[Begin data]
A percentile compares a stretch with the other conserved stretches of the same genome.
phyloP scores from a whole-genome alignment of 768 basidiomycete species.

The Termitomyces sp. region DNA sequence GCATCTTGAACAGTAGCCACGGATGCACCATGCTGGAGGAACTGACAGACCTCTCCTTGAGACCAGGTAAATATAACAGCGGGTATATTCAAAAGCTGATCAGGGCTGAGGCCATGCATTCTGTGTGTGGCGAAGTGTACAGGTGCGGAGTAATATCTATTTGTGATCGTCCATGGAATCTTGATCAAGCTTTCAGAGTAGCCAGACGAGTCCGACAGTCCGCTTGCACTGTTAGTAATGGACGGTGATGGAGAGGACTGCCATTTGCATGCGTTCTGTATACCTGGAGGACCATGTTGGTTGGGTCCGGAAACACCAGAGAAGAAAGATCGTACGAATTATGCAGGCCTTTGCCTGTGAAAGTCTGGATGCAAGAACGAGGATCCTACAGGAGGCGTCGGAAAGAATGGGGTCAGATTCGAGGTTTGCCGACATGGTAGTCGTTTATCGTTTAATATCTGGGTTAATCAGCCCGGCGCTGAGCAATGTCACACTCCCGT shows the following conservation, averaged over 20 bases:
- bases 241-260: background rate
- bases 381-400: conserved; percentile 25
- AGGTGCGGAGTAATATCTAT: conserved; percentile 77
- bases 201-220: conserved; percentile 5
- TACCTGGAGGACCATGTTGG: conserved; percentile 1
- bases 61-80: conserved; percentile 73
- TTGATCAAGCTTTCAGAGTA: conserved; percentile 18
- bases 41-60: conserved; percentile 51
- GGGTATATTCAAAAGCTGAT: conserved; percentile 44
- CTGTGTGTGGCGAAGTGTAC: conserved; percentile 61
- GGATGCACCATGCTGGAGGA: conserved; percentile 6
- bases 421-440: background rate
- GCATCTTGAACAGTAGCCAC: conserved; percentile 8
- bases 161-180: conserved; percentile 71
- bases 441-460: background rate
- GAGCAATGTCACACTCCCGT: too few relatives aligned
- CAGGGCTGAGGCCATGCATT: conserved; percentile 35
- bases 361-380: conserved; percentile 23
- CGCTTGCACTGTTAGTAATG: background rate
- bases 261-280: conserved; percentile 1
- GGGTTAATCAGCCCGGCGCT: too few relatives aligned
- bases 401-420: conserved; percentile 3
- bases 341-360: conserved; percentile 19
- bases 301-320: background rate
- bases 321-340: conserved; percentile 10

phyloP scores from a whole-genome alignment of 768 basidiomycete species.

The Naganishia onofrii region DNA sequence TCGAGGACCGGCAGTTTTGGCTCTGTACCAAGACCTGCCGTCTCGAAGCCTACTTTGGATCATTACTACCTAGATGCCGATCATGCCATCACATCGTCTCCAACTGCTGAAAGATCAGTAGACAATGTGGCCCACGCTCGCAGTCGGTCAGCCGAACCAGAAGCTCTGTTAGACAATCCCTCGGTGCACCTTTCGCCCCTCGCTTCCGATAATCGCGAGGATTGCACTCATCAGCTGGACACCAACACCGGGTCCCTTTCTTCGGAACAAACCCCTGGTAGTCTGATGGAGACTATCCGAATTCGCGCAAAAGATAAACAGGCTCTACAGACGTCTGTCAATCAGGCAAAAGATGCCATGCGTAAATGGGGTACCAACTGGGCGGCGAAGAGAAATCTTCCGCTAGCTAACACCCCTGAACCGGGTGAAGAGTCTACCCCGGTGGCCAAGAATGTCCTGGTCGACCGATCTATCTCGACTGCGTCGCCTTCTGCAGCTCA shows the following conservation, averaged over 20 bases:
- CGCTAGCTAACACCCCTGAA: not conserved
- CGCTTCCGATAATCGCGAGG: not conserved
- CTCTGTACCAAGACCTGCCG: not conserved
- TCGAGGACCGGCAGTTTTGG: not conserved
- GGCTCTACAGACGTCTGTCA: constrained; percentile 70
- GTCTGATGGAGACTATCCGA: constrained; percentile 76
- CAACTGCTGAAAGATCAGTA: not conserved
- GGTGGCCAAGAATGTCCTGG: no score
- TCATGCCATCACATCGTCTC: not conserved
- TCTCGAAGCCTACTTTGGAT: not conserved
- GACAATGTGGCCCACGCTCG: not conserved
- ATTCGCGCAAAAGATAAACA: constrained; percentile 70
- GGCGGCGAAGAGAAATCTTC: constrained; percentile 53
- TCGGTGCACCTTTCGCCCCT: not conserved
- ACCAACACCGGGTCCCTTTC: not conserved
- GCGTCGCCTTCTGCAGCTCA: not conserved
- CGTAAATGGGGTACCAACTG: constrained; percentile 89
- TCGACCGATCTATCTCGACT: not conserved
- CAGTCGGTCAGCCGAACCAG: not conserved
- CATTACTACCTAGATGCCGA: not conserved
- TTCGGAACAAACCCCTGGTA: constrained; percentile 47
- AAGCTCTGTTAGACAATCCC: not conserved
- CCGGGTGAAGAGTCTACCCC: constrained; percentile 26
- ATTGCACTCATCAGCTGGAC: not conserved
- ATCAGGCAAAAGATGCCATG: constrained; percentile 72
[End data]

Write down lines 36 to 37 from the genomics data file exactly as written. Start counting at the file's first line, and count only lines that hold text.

- GTCTGATGGAGACTATCCGA: constrained; percentile 76
- CAACTGCTGAAAGATCAGTA: not conserved